CHICAGO -- Tradition is a wonderful thing in college football, right up to the point where it becomes a roadblock to progress.
The hidebound Big Ten was at that point. An ancient refusal to play conference games after Thanksgiving left it out of sight and out of mind as other leagues reached a crescendo. The buzz surrounding a conference championship game was absent in the Midwest. Michigan's refusal to host a night game or build luxury suites cost one of the league's marquee programs exposure and revenue.
So the Big Ten was faced with a challenge. It had to break its decades-old mold without breaking ties with the hard-core traditionalists.
That's been a work in progress over the past few years, and now we're ready for the unveiling of a thoroughly modern Big Ten. It has 12 teams, two (lamely named) divisions, a conference championship game, lights at the Big House and a schedule that will keep the conference visible all season long.
"Our change has been incremental, not radical," said commissioner Jim Delany. "Our conference has been pretty conservative."
Give Delany credit for skillfully selling a conservative conference on expansion twice (first Penn State, now Nebraska), and on instant replay (first major conference to use it), and on starting its own network, and on loosening up the schedule restraints. It's been a pretty significant makeover.
Aside from playing its title game indoors instead of at Soldier Field or another outdoor locale, in the elements that are part of the Big Ten's DNA, I believe the newest and biggest changes are good. I believe the league will benefit. And I believe it will do so without sending the old guard screaming that the apocalypse is nigh.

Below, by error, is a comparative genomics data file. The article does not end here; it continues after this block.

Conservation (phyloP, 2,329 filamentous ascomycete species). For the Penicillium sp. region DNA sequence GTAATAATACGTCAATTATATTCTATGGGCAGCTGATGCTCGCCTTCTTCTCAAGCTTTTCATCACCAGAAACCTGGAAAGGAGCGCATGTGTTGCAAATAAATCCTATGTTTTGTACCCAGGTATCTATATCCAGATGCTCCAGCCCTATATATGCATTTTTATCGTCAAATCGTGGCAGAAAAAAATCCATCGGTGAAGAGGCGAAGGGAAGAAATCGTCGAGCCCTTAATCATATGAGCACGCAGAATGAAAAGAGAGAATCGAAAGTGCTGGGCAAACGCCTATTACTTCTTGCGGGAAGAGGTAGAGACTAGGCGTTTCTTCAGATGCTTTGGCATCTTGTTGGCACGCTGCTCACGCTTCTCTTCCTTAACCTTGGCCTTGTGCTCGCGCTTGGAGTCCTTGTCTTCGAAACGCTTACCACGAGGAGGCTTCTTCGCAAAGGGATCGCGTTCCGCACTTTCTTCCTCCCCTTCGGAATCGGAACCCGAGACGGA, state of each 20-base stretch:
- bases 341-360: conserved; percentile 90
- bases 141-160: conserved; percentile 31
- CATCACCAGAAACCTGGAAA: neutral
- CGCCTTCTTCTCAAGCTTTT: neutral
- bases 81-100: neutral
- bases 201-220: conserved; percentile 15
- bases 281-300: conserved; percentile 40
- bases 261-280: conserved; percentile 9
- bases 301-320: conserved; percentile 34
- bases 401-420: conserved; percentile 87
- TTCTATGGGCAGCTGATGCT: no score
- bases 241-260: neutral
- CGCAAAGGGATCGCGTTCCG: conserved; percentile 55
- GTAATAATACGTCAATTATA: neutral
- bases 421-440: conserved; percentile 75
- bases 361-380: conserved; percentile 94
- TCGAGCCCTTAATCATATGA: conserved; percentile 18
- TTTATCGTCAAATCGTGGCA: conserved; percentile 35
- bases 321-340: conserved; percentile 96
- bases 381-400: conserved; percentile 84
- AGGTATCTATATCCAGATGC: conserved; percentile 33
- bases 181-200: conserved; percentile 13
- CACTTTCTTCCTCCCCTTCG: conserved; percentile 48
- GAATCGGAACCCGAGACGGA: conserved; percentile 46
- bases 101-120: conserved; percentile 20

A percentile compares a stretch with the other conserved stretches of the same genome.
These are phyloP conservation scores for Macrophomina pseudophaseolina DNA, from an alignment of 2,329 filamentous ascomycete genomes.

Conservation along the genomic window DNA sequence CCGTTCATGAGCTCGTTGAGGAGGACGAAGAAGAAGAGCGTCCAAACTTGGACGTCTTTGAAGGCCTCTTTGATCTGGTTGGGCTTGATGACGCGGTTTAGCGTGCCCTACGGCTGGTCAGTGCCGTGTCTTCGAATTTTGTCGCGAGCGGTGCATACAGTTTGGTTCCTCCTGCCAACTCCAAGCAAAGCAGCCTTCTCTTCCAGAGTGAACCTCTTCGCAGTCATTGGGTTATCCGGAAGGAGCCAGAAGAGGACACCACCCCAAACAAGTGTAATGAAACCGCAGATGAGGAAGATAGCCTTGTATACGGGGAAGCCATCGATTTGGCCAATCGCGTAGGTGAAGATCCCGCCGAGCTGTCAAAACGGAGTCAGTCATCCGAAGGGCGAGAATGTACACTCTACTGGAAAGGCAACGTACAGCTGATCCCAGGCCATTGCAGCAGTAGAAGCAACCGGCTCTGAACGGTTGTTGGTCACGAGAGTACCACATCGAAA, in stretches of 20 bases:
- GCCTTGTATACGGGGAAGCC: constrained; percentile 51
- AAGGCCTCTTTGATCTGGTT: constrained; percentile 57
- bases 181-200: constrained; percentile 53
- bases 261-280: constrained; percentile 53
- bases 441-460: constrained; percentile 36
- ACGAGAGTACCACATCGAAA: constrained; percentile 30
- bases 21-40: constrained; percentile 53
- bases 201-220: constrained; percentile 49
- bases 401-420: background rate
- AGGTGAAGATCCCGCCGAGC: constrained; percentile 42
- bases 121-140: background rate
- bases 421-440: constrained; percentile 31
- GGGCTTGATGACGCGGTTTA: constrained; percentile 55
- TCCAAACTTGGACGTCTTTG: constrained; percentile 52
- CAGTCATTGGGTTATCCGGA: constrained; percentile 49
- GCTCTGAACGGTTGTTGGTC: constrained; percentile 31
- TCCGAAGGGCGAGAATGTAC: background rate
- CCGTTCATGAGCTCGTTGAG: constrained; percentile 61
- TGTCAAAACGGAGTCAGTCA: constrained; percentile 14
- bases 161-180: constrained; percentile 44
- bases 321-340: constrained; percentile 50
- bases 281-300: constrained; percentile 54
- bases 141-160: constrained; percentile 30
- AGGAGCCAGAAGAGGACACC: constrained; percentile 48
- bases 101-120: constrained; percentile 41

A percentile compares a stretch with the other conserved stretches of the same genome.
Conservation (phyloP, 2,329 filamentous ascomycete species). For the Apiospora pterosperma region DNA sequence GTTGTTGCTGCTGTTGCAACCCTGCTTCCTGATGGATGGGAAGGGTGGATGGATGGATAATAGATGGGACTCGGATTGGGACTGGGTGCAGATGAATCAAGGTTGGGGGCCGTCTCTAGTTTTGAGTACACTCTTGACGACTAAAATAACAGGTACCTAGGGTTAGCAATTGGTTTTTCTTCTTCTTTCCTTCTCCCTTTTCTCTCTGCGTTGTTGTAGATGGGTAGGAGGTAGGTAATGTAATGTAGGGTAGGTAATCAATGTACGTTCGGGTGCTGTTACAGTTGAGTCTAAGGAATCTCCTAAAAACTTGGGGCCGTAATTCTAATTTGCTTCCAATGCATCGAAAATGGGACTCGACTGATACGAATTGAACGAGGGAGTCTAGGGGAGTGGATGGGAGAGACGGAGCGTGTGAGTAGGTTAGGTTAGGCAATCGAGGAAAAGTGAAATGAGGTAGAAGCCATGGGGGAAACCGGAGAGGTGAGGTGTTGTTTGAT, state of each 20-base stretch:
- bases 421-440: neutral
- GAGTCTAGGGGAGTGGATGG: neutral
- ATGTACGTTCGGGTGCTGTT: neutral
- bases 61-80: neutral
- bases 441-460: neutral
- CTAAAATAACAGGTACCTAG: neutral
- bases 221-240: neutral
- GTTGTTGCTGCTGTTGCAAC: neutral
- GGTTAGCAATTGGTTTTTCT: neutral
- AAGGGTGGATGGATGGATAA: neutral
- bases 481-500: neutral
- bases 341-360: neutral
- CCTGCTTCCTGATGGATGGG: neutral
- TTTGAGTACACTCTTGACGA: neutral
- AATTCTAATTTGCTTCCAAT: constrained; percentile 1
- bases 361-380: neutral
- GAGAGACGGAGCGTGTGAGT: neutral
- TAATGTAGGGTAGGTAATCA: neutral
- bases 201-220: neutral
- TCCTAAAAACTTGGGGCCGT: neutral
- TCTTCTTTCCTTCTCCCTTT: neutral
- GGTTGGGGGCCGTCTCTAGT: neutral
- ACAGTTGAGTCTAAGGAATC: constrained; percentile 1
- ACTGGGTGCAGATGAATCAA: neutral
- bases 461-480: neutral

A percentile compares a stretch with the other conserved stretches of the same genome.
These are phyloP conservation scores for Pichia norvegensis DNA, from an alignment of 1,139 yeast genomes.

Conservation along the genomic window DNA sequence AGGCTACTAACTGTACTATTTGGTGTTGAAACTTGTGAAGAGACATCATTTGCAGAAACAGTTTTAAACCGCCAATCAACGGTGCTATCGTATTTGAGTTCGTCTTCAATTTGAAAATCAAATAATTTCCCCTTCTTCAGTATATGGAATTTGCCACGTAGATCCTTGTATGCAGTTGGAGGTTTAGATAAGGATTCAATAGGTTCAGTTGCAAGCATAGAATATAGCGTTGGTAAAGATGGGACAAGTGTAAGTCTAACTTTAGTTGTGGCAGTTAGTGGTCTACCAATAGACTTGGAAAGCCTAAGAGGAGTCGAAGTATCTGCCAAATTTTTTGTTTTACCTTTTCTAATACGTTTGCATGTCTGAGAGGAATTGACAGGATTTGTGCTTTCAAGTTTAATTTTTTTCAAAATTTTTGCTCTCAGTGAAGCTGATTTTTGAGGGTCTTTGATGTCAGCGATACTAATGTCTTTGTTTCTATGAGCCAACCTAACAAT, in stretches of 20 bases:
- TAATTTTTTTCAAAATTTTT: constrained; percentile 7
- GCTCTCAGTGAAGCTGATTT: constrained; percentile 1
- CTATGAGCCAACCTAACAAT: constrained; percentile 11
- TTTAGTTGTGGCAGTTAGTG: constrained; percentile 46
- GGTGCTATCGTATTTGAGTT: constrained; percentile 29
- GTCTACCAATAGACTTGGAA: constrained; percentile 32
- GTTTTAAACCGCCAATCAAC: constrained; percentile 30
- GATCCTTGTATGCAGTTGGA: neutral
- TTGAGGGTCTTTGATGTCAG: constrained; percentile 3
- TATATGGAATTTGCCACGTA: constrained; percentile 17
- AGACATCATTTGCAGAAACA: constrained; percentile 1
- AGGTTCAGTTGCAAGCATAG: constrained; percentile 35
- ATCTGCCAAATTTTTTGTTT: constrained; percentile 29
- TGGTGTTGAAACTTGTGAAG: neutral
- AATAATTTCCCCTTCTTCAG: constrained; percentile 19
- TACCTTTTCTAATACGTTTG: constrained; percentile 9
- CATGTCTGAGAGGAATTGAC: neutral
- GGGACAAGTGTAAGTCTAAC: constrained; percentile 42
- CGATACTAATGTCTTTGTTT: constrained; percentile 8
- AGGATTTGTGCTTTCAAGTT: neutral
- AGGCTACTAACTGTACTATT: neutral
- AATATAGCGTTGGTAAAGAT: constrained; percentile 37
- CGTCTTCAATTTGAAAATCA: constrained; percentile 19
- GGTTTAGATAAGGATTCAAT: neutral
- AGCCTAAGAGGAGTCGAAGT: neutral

Change doesn't mean Penn State is going to start dressing like Oregon. Or that Ohio State's band will spell the state name in block letters. Or that Michigan's "Go Blue" banner will feature flashing neon. Wisconsin fans will still jump around and the Iowa-Minnesota winner will still get a brass pig. It's all good.
"I think bringing Nebraska in was a real big asset and I think the league's great," said Penn State's Joe Paterno. "And the fact that it gave us an opportunity to play for a conference championship game, I think it's kind of exciting, it really is. It's something we want to do. If we end up winning the division in a big game in Indianapolis, I think that's great."
There you have it. If the 84-year-old guy in the league is OK with it, everyone else should be, too.
But here is what's not so great about the new Big Ten: It looks a lot like the Big Ten of recent years when it comes to talent and athleticism. ...